Spiritual godfather of the Beat movement, Lawrence Ferlinghetti laid its base in the modest independent book haven now formally known as City Lights Booksellers & Publishers. City lights, on Columbus Avenue, a self-described “literary hangout” founded in 1953 and situated on the edge of the sometimes glitzy and sometimes seedy North Beach neighborhood, soon became such an important part of the music scene. San Francisco like the Golden Gate Bridge or Fisherman’s Wharf. (The city board of supervisors designated it a historic landmark in 2001).
Although he was older and did not practice their lighthearted lifestyle, Ferlinghetti befriended, published, and championed many of the leading Beat poets, including Allen Ginsberg, Gregory Corso and Michael McClure. His connection with the work of the latter was exemplified – and cemented – in 1956 with the publication of Ginsberg’s most famous poem, the procacious and revolutionary “Howl”, an act that led to the arrest of Ferlinghetti, accused of printing “indecent writings” in a “voluntary and libidinous way”.
With a significant ruling based on the First Amendment, he was acquitted and “Howl” became one of the best-known poems of the 20th century. (The trial was the centerpiece of the 2010 film “Howl,” in which James Franco played Ginsberg and Andrew Rogers played Ferlinghetti.)
In addition to being a champion of the Beats, Ferlinghetti was also a prolific writer of varied abilities and interests whose work was not easy to define, mixing charming simplicity, sharp humor and social conscience.
“Every great poem satisfies a longing and restores life,” he wrote in a “non-lecture” in 2003 after receiving the Frost Medal from the Poetry Society of America. A poem, he added, “must rise to ecstasy somewhere between speech and song.”
Critics and other poets never agreed on whether Ferlinghetti should be considered a Beat poet. He didn’t think he was.
“In a way, what I really did was take care of the store,” he told The Guardian in 2006. “When I came to San Francisco in 1951 I was wearing a beret. In any case, I was the last of the Bohemians rather than the first of the Beats.”
Yet he shared the Beats’ taste for political upheaval. Poems such as “Tentative Description of a Dinner Promoting President Eisenhower’s Impeachment” enshrined him as an unapologetic defender of, as the title of one of his books says, “Poetry as Insurgent Art.”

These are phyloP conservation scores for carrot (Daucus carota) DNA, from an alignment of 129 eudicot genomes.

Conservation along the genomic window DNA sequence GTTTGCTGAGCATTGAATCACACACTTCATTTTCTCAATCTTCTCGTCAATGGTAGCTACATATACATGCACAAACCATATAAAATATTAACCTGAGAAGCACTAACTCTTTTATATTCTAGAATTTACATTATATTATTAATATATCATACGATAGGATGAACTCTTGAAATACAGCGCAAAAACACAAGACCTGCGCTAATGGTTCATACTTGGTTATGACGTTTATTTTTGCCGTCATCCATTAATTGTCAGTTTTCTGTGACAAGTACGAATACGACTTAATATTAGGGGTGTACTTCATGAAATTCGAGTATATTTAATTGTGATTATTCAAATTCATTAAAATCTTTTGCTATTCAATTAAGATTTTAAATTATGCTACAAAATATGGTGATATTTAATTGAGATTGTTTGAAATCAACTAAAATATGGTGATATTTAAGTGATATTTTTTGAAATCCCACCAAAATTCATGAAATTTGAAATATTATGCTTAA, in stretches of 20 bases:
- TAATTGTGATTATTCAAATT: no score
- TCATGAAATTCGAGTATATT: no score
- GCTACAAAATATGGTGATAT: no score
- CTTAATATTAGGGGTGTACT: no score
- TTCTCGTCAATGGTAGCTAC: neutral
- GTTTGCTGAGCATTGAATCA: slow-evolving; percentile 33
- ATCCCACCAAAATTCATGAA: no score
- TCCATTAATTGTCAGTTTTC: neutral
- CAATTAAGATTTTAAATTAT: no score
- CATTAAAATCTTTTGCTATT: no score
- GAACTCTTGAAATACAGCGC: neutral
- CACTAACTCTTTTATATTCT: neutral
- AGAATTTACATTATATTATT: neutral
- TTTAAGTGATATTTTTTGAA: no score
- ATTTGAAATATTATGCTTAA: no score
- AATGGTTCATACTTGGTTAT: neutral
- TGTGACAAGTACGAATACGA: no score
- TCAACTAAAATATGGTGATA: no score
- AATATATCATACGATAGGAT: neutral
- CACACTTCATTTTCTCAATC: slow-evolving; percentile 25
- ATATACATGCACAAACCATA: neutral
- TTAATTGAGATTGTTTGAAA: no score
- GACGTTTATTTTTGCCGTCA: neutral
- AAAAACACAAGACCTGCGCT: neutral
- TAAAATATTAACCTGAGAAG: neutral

He never lost his desire for provocation. “You are supposed to get more conservative the older you get,” he told The San Francisco Chronicle in 1977. “Apparently, I am becoming just the opposite.”
His most successful collection, A Coney Island of the mind (1958), drew attention when one of the poems was branded blasphemous by a New York congressman, Steven Derounian, who requested that a state university where it was taught be investigated, saying that the poem ridiculed the crucifixion of Christ.
The poem begins like this: “At some point / in eternity / some guys appear / and one of them / who appears very late / is a kind of carpenter / from somewhere in the fourth / like Galilea / and begins to moan / already say it’s in. ” Despite the controversy it generated – or perhaps, at least in part, because of it – A Coney Island of the mind caused a sensation. It became one of the most successful American poetry books ever published. It has been translated into multiple languages and according to City Lights more than a million copies have been printed.
A provocative life would have been difficult to predict for Lawrence Monsanto Ferling, the youngest of five children born in the placid surroundings of Yonkers, New York, on March 24, 1919, after World War I. His father, an Italian immigrant who had founded a small real estate company, had shortened the family name; As an adult, Lawrence would change it again.
His parents met in Coney Island – an encounter he later imagined had occurred in the bumper cars – but the veneer of normalcy quickly faded. His father, Charles, died before Lawrence was born, and his mother, Clemence Mendes-Monsanto Ferling, was admitted to a state mental hospital before he was two years old.
Lawrence was taken in by a relative – Aunt Emily called her, although the family relationship was complicated – and she took him to Strasbourg, France, where he learned French, a language he spoke before English. When they returned to the United States, the difficulties also returned. He was briefly placed in an orphanage while Aunt Emily was looking for work.
The turning point came when she began working as a governess for Presley and Anna Bisland, a wealthy couple living in nearby Bronxville, New York, who saw promise in the boy.
In his care, Lawrence flourished. According Ferlinghetti: The Artist in His Time, a 1990 biography written by Barry Silesky, became a voracious reader who devoured the classics in the Bislands’ library and earned silver dollars for memorizing epic poems.
When he was involved in juvenile delinquency – he was arrested and charged with shoplifting around the same time he was reaching Eagle Scout (the highest grade of Scouts) – he was sent to Mount Hermon, a strict private all-boys high school in Massachusetts. .